Date of Thesis Acceptance
Major Department or Program
Interracial romantic relationships are uncommon, and research on why individuals choose or do not choose to romantically interact with members outside their racial group is recent and limited (Mok, 1999). Because stereotype inconsistency has been shown to have positive effects on evaluations of minority races (Power et al., 1996), the present study investigated how stereotype inconsistency might influence one’s willingness to date interracially. We investigated this factor by providing White women with fictional online dating profiles of Black, Asian, and White men. Each participant saw two profiles that featured negative stereotypes of either Black or Asian races. Half the participants were led to believe the men were of the minority race, and the other half, who read the exact same profiles, were led to believe that the men were White. One of the two profiles was consistent with the negative stereotype of that minority group and the other was stereotype inconsistent. Participants evaluated the men as romantic prospects by indicating their attraction and romantic interest in the men. We predicted that inconsistency with a negative stereotype would make evaluations more favorable regardless of the race of that target. We also predicted that evaluations would be based more on profile content than race of the target, so the evaluations of a profile presented as Black or Asian to one group and as White to another would be relatively the same. Results supported both hypotheses. Implications of stereotype inconsistency’s influence within the interracial dating context and limitations of the study are discussed.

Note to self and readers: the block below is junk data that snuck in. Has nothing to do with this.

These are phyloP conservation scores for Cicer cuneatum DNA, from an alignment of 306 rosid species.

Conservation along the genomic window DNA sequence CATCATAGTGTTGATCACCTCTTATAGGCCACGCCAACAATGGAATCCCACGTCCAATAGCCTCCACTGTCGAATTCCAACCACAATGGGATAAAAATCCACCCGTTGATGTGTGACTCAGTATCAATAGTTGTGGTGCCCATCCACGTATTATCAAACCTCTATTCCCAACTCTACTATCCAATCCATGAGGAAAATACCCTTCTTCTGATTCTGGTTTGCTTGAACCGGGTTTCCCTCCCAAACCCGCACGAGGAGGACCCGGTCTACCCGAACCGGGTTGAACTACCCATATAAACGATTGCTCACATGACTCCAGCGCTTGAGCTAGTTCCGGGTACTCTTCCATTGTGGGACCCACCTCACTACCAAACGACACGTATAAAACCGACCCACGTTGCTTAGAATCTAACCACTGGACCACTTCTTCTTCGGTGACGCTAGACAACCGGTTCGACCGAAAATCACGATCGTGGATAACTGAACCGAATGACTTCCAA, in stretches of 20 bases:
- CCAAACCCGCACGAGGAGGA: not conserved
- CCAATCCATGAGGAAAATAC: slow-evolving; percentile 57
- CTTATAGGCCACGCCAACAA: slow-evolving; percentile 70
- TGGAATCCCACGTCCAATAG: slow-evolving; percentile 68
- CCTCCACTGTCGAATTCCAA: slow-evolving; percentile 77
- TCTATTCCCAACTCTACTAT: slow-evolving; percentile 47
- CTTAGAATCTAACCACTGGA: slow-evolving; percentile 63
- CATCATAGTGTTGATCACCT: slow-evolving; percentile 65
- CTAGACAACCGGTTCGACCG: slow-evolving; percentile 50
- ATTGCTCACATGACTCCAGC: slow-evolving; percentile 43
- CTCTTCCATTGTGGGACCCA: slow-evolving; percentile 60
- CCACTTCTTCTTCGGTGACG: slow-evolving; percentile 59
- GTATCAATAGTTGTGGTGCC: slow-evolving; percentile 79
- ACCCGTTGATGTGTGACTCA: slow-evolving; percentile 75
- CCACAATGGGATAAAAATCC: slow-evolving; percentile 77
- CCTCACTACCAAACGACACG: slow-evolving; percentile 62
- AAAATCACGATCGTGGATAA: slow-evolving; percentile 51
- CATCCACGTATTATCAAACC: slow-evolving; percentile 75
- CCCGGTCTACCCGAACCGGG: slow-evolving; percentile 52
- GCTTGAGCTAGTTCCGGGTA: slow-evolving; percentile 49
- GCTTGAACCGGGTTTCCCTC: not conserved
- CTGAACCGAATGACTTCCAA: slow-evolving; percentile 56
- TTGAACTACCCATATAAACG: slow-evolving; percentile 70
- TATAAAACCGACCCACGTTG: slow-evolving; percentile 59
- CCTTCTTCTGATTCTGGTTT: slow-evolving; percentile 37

Keywords: stereotypes, stereotype consistency, stereotype inconsistency, dating, interracial relationships
Human behavior -- Analysis, Interracial dating -- Psychology -- History, Social discrimination -- Trends, Experimental psychology -- Research‚ Prejudices -- Racial, Dating services, Dating (Social customs) -- Profiles, Stereotypes (Social psychology) -- Case studies, Whitman College 2013 -- Dissertation collection -- Psychology Department
Public Accessible Thesis
If you have questions about permitted uses of this content, please contact the ARMINDA administrator
In Copyright. URI: http://rightsstatements.org/vocab/InC/1.0/
This Item is protected by copyright and/or related rights. You are free to use this Item in any way that is permitted by the copyright and related rights legislation that applies to your use. For other uses you need to obtain permission from the rights-holder(s).